For five years, opponents of the Keystone XL pipeline and members of the Ponca Indian Tribe have sown native tribal corn in the path of the controversial project as a form of resistance.
Now they’ve planted another potential roadblock.
Last weekend, Art and Helen Tanderup, who farm north of Neligh, Nebraska, deeded the 1.6-acre plot of native corn to the native inhabitants of the land, the Ponca.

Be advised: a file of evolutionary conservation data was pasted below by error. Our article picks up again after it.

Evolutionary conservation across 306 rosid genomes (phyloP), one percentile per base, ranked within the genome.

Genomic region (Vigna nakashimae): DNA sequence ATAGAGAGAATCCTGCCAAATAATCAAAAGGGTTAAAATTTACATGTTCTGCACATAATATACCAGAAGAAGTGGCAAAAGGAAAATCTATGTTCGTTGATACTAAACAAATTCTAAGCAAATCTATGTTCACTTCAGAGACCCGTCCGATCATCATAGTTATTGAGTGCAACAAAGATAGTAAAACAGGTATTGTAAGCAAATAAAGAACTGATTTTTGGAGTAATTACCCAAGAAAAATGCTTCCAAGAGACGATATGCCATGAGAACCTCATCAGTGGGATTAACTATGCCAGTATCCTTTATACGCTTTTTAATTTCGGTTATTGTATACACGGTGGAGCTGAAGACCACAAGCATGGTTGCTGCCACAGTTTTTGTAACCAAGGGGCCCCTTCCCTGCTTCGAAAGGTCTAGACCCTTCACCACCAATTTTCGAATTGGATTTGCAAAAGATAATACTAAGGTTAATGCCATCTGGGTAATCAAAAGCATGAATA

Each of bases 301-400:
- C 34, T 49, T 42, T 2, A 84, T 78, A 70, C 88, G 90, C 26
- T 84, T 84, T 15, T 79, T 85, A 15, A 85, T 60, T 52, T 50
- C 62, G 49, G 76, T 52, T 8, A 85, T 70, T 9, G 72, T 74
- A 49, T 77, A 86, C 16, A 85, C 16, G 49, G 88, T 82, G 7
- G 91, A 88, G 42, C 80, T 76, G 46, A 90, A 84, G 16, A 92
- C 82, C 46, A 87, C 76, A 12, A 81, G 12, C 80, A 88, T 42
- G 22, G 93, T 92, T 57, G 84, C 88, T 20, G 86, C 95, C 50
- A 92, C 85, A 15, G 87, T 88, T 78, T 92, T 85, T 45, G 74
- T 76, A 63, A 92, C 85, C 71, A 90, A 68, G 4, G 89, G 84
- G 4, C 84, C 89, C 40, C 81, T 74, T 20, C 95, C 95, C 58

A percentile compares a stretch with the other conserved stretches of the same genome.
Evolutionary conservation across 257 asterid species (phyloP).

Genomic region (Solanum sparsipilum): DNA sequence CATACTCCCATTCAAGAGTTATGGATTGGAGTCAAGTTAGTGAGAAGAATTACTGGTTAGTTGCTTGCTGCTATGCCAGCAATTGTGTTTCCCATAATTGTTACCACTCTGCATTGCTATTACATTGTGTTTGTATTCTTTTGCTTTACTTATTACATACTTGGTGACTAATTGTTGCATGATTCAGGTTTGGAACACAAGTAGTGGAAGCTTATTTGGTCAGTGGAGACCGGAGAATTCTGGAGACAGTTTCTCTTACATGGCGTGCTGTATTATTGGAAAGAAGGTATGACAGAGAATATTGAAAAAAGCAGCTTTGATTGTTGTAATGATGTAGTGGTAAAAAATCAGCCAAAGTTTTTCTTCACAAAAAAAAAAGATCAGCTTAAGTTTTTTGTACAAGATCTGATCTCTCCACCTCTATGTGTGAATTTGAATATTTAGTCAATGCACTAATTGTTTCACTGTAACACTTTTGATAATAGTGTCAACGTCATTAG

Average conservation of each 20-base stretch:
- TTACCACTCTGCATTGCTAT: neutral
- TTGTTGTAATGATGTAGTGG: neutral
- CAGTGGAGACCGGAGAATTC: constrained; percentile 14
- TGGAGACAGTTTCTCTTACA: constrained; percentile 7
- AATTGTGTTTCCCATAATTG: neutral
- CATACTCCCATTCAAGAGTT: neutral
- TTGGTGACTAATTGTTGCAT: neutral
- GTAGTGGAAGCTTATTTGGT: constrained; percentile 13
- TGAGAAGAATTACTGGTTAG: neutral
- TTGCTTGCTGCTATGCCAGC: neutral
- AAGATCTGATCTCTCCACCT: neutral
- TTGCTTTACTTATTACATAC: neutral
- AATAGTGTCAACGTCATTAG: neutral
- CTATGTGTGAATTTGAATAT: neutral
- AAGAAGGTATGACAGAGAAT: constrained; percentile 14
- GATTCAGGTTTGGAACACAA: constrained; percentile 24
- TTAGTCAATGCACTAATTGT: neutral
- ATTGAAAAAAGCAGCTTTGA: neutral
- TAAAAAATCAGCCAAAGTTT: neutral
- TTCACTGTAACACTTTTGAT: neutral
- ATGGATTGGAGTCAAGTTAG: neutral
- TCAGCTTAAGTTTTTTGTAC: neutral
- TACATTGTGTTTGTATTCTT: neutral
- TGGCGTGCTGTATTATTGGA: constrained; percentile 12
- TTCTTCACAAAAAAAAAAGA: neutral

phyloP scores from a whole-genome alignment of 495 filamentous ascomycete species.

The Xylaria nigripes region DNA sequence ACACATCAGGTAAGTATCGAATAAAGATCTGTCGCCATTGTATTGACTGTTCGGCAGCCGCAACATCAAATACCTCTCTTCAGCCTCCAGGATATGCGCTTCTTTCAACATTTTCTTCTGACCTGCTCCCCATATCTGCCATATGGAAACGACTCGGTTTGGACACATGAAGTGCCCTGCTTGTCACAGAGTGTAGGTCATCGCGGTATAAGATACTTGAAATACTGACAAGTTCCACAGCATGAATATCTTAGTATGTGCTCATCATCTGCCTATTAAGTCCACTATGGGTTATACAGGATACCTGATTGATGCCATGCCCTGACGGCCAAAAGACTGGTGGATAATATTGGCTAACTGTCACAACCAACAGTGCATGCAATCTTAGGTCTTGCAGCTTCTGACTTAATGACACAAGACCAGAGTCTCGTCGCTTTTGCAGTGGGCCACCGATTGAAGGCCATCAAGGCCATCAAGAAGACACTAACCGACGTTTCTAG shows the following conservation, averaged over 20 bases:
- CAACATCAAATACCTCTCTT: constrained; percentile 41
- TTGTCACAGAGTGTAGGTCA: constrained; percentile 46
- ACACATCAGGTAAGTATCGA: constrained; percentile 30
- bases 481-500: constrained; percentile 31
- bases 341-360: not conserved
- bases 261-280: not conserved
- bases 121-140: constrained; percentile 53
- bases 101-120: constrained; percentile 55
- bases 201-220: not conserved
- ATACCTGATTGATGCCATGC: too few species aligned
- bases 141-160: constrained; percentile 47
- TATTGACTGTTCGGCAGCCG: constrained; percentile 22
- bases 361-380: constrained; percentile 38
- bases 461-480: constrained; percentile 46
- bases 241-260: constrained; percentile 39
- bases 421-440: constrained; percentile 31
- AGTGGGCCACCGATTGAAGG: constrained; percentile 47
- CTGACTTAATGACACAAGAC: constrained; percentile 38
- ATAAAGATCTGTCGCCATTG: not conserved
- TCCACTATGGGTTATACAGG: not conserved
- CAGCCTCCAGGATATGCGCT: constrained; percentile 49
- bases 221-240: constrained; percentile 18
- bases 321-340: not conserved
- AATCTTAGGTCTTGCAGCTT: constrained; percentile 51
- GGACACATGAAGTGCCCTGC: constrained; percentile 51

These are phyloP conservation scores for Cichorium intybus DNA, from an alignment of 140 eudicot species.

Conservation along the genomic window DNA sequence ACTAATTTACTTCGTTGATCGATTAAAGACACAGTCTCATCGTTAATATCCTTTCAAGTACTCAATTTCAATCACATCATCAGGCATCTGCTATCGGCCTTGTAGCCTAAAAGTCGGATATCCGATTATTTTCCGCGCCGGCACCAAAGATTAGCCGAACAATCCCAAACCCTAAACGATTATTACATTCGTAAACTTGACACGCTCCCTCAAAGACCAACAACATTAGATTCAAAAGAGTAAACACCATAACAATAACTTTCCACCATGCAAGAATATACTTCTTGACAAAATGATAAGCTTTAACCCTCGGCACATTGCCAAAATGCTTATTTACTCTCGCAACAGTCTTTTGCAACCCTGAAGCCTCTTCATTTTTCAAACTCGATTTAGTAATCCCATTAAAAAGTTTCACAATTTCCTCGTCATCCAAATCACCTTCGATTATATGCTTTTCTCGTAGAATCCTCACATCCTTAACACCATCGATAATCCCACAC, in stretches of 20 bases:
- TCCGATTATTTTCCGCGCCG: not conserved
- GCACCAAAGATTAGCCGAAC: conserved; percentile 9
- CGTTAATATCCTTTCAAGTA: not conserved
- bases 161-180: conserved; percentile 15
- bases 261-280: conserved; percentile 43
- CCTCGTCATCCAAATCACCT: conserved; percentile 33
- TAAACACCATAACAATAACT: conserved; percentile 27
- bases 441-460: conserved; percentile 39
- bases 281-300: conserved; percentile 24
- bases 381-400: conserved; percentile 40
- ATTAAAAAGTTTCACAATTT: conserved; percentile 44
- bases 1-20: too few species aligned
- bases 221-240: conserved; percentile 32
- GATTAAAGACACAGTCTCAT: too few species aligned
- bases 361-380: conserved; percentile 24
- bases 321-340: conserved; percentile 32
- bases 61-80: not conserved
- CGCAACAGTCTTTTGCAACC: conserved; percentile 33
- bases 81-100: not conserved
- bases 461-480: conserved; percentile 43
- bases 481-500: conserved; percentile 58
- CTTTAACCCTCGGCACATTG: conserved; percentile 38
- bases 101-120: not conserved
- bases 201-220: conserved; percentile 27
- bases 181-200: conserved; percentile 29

Selling the land to the Ponca means that TransCanada will have to negotiate with a new landowner, one that has special legal status as a tribe — a tribe that is opposed to the pipeline. The plot becomes the only tribally owned plot of land on the XL pipeline route in the U.S.